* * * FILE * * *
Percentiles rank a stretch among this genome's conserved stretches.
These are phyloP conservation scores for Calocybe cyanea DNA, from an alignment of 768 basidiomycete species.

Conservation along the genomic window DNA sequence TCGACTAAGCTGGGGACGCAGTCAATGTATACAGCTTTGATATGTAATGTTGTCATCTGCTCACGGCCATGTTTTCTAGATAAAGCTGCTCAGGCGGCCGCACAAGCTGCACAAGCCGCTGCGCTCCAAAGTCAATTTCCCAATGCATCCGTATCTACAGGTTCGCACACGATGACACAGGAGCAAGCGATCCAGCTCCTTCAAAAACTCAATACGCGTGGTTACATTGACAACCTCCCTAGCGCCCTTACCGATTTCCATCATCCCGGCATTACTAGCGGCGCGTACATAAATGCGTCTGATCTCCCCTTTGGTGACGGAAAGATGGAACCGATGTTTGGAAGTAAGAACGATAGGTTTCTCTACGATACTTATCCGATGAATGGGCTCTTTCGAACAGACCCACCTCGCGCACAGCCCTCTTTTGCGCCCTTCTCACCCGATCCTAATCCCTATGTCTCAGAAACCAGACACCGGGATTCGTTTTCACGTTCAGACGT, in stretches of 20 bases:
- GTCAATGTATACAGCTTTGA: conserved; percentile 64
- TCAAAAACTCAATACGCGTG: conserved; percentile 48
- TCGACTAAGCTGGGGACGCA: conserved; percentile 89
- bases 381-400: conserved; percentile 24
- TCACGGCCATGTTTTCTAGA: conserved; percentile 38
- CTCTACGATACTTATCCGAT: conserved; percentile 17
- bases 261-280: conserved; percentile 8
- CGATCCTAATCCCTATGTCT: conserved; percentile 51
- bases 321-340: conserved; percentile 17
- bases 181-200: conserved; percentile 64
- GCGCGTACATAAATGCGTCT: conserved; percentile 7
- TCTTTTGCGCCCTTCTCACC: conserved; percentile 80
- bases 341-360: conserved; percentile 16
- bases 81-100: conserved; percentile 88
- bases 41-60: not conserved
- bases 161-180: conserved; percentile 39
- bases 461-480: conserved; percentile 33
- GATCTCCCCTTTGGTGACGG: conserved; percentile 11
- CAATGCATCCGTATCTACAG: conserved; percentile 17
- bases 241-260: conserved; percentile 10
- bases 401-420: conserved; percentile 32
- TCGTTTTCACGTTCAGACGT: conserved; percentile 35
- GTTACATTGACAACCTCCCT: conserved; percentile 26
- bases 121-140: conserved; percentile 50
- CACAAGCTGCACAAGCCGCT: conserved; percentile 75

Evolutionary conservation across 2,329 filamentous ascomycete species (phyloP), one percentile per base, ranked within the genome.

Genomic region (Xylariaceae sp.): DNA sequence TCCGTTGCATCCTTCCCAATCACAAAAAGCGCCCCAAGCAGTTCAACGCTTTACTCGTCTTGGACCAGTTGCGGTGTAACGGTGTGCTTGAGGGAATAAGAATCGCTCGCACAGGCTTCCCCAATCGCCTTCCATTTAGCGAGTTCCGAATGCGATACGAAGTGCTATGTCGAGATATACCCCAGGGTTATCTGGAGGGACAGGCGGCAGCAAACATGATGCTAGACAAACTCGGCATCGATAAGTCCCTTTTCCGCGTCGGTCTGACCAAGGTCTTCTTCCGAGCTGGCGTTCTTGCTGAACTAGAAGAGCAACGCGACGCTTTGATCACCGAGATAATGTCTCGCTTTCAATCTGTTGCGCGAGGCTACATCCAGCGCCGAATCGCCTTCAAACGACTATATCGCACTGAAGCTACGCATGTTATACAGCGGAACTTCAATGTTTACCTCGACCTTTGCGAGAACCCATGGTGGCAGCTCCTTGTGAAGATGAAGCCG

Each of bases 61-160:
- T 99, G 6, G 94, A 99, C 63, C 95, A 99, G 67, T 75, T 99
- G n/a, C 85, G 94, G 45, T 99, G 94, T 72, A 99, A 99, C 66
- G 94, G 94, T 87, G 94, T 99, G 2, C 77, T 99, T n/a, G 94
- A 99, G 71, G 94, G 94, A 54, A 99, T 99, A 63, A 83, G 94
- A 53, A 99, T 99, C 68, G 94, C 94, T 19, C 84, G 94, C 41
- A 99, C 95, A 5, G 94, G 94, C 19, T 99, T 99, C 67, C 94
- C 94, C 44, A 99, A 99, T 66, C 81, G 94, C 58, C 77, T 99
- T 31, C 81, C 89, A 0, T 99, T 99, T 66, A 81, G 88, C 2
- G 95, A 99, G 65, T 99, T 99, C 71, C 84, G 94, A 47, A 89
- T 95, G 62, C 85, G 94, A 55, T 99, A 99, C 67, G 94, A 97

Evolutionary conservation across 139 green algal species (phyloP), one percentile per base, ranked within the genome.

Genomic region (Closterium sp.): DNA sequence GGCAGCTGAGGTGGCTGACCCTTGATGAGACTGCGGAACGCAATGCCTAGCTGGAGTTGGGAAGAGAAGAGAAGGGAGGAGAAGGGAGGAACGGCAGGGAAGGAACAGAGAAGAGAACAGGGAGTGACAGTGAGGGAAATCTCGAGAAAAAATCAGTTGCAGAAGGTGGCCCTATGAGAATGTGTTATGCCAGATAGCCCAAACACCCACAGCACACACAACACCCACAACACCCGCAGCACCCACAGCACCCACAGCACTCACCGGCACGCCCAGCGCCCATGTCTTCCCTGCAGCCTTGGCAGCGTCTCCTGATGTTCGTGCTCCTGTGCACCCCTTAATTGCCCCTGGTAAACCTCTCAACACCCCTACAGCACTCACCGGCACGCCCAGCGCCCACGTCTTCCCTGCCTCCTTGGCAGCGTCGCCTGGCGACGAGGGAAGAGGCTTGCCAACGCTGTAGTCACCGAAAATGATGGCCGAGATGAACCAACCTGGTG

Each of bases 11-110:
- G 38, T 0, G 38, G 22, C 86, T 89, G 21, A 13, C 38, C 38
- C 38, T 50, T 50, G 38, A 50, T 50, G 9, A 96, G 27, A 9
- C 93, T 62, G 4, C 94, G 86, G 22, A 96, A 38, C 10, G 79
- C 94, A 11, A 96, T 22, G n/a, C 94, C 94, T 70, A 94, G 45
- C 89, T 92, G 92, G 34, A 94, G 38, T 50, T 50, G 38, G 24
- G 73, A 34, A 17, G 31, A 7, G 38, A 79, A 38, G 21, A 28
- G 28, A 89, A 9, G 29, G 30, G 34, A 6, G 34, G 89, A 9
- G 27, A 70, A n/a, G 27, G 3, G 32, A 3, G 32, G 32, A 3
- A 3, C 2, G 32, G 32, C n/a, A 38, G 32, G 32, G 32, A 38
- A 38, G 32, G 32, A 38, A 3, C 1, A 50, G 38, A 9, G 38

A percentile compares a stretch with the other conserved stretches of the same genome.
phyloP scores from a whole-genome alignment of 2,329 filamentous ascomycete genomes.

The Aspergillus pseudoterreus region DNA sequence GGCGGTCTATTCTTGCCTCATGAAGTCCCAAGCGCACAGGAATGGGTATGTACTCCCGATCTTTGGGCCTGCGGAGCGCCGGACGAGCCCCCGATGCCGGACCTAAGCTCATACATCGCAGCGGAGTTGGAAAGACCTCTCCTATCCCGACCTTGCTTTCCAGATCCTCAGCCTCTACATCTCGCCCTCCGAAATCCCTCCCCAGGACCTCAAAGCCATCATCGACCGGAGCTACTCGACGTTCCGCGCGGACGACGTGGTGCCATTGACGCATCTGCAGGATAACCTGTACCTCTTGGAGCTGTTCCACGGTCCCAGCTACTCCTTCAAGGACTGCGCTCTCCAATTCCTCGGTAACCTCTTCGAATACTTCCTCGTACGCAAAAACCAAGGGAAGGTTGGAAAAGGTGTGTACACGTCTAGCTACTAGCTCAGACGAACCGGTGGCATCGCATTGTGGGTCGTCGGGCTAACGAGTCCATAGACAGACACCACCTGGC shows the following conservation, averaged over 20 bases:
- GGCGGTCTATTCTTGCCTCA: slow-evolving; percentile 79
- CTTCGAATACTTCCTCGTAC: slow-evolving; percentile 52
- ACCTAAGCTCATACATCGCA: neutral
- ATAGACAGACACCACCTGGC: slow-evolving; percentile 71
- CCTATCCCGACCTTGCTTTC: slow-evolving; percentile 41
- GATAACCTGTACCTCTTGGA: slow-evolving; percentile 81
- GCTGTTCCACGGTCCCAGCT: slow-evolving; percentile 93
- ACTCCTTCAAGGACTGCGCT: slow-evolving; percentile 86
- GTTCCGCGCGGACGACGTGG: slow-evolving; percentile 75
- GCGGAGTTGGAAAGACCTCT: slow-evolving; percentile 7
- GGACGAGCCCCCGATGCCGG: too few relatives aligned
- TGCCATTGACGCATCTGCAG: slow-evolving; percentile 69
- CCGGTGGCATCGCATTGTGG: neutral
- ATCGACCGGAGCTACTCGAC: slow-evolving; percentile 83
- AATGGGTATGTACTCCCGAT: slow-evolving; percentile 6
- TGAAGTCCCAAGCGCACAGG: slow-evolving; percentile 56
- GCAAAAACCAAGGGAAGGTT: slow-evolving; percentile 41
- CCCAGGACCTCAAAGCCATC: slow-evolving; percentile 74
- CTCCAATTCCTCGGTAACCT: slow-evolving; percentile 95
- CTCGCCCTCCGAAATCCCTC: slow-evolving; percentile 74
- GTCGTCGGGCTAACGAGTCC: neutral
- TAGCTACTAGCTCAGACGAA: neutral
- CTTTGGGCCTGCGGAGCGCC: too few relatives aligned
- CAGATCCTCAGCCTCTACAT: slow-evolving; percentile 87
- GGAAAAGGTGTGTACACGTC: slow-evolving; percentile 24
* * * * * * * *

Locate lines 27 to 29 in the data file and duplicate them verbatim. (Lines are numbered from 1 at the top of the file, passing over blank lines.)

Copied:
- bases 121-140: conserved; percentile 50
- CACAAGCTGCACAAGCCGCT: conserved; percentile 75

Evolutionary conservation across 2,329 filamentous ascomycete species (phyloP), one percentile per base, ranked within the genome.